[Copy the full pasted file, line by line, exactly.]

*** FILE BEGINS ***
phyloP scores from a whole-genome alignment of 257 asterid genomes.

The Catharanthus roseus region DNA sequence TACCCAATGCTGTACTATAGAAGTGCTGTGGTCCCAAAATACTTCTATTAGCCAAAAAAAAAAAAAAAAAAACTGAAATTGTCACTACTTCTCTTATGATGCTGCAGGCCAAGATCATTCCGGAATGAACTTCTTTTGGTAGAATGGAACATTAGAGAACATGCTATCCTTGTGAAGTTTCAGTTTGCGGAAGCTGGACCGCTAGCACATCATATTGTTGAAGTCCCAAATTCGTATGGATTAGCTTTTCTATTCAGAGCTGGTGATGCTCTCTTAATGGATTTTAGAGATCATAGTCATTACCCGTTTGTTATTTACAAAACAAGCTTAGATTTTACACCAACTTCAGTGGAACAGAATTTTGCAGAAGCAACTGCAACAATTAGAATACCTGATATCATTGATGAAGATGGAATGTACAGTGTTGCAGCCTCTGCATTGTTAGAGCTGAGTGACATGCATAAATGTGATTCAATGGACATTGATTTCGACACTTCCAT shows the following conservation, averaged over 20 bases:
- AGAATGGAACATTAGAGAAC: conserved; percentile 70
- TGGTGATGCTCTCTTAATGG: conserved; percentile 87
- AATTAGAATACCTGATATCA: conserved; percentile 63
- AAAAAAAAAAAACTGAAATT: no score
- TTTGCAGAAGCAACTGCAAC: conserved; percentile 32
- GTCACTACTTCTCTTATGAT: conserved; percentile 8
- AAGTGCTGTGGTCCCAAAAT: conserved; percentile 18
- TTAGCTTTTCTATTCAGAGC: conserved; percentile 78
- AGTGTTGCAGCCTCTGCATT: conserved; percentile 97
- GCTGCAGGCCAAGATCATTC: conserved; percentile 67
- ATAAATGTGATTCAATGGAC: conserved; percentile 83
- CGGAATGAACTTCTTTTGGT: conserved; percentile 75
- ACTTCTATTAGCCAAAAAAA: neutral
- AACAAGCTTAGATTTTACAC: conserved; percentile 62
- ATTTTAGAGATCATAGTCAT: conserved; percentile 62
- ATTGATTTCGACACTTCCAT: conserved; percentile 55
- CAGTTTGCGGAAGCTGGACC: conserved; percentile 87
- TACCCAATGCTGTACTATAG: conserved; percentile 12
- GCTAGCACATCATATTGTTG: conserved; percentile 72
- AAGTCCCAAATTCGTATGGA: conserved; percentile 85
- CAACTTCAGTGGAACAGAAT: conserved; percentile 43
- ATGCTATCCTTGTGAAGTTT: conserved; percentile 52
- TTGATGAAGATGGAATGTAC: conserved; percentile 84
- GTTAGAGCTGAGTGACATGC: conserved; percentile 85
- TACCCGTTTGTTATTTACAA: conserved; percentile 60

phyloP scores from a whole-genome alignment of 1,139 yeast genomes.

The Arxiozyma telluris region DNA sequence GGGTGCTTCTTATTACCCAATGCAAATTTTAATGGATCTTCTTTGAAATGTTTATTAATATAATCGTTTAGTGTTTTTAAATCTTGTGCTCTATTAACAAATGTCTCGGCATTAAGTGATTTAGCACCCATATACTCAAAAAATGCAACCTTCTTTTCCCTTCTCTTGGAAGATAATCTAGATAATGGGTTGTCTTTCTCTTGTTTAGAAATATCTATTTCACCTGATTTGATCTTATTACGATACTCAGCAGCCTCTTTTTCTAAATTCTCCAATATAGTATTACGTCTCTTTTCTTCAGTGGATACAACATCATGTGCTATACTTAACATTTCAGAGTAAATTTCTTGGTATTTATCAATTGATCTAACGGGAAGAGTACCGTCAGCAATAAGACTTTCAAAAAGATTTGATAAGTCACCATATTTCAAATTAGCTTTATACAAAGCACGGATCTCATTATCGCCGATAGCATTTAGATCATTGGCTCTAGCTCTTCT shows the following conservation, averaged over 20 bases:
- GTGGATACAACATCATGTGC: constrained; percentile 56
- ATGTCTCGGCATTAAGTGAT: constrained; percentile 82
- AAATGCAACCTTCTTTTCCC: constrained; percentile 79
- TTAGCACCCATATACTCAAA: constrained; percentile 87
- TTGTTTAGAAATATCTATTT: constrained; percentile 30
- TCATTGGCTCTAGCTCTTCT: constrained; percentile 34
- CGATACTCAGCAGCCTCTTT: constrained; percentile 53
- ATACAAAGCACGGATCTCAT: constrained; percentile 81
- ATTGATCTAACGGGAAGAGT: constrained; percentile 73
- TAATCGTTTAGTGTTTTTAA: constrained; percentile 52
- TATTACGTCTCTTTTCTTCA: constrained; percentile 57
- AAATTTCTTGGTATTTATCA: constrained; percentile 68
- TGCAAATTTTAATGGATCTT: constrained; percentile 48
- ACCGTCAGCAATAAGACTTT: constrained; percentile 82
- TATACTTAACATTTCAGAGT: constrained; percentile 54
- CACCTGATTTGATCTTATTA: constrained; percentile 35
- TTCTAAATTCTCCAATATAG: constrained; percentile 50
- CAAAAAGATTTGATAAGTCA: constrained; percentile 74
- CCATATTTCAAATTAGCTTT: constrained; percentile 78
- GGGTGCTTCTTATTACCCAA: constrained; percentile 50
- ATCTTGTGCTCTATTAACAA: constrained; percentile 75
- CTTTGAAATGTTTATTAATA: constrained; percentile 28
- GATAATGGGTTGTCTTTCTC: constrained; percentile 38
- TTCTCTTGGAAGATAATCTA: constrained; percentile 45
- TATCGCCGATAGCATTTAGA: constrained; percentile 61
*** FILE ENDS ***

phyloP scores from a whole-genome alignment of 257 asterid genomes.

The Catharanthus roseus region DNA sequence TACCCAATGCTGTACTATAGAAGTGCTGTGGTCCCAAAATACTTCTATTAGCCAAAAAAAAAAAAAAAAAAACTGAAATTGTCACTACTTCTCTTATGATGCTGCAGGCCAAGATCATTCCGGAATGAACTTCTTTTGGTAGAATGGAACATTAGAGAACATGCTATCCTTGTGAAGTTTCAGTTTGCGGAAGCTGGACCGCTAGCACATCATATTGTTGAAGTCCCAAATTCGTATGGATTAGCTTTTCTATTCAGAGCTGGTGATGCTCTCTTAATGGATTTTAGAGATCATAGTCATTACCCGTTTGTTATTTACAAAACAAGCTTAGATTTTACACCAACTTCAGTGGAACAGAATTTTGCAGAAGCAACTGCAACAATTAGAATACCTGATATCATTGATGAAGATGGAATGTACAGTGTTGCAGCCTCTGCATTGTTAGAGCTGAGTGACATGCATAAATGTGATTCAATGGACATTGATTTCGACACTTCCAT shows the following conservation, averaged over 20 bases:
- AGAATGGAACATTAGAGAAC: conserved; percentile 70
- TGGTGATGCTCTCTTAATGG: conserved; percentile 87
- AATTAGAATACCTGATATCA: conserved; percentile 63
- AAAAAAAAAAAACTGAAATT: no score
- TTTGCAGAAGCAACTGCAAC: conserved; percentile 32
- GTCACTACTTCTCTTATGAT: conserved; percentile 8
- AAGTGCTGTGGTCCCAAAAT: conserved; percentile 18
- TTAGCTTTTCTATTCAGAGC: conserved; percentile 78
- AGTGTTGCAGCCTCTGCATT: conserved; percentile 97
- GCTGCAGGCCAAGATCATTC: conserved; percentile 67
- ATAAATGTGATTCAATGGAC: conserved; percentile 83
- CGGAATGAACTTCTTTTGGT: conserved; percentile 75
- ACTTCTATTAGCCAAAAAAA: neutral
- AACAAGCTTAGATTTTACAC: conserved; percentile 62
- ATTTTAGAGATCATAGTCAT: conserved; percentile 62
- ATTGATTTCGACACTTCCAT: conserved; percentile 55
- CAGTTTGCGGAAGCTGGACC: conserved; percentile 87
- TACCCAATGCTGTACTATAG: conserved; percentile 12
- GCTAGCACATCATATTGTTG: conserved; percentile 72
- AAGTCCCAAATTCGTATGGA: conserved; percentile 85
- CAACTTCAGTGGAACAGAAT: conserved; percentile 43
- ATGCTATCCTTGTGAAGTTT: conserved; percentile 52
- TTGATGAAGATGGAATGTAC: conserved; percentile 84
- GTTAGAGCTGAGTGACATGC: conserved; percentile 85
- TACCCGTTTGTTATTTACAA: conserved; percentile 60

phyloP scores from a whole-genome alignment of 1,139 yeast genomes.

The Arxiozyma telluris region DNA sequence GGGTGCTTCTTATTACCCAATGCAAATTTTAATGGATCTTCTTTGAAATGTTTATTAATATAATCGTTTAGTGTTTTTAAATCTTGTGCTCTATTAACAAATGTCTCGGCATTAAGTGATTTAGCACCCATATACTCAAAAAATGCAACCTTCTTTTCCCTTCTCTTGGAAGATAATCTAGATAATGGGTTGTCTTTCTCTTGTTTAGAAATATCTATTTCACCTGATTTGATCTTATTACGATACTCAGCAGCCTCTTTTTCTAAATTCTCCAATATAGTATTACGTCTCTTTTCTTCAGTGGATACAACATCATGTGCTATACTTAACATTTCAGAGTAAATTTCTTGGTATTTATCAATTGATCTAACGGGAAGAGTACCGTCAGCAATAAGACTTTCAAAAAGATTTGATAAGTCACCATATTTCAAATTAGCTTTATACAAAGCACGGATCTCATTATCGCCGATAGCATTTAGATCATTGGCTCTAGCTCTTCT shows the following conservation, averaged over 20 bases:
- GTGGATACAACATCATGTGC: constrained; percentile 56
- ATGTCTCGGCATTAAGTGAT: constrained; percentile 82
- AAATGCAACCTTCTTTTCCC: constrained; percentile 79
- TTAGCACCCATATACTCAAA: constrained; percentile 87
- TTGTTTAGAAATATCTATTT: constrained; percentile 30
- TCATTGGCTCTAGCTCTTCT: constrained; percentile 34
- CGATACTCAGCAGCCTCTTT: constrained; percentile 53
- ATACAAAGCACGGATCTCAT: constrained; percentile 81
- ATTGATCTAACGGGAAGAGT: constrained; percentile 73
- TAATCGTTTAGTGTTTTTAA: constrained; percentile 52
- TATTACGTCTCTTTTCTTCA: constrained; percentile 57
- AAATTTCTTGGTATTTATCA: constrained; percentile 68
- TGCAAATTTTAATGGATCTT: constrained; percentile 48
- ACCGTCAGCAATAAGACTTT: constrained; percentile 82
- TATACTTAACATTTCAGAGT: constrained; percentile 54
- CACCTGATTTGATCTTATTA: constrained; percentile 35
- TTCTAAATTCTCCAATATAG: constrained; percentile 50
- CAAAAAGATTTGATAAGTCA: constrained; percentile 74
- CCATATTTCAAATTAGCTTT: constrained; percentile 78
- GGGTGCTTCTTATTACCCAA: constrained; percentile 50
- ATCTTGTGCTCTATTAACAA: constrained; percentile 75
- CTTTGAAATGTTTATTAATA: constrained; percentile 28
- GATAATGGGTTGTCTTTCTC: constrained; percentile 38
- TTCTCTTGGAAGATAATCTA: constrained; percentile 45
- TATCGCCGATAGCATTTAGA: constrained; percentile 61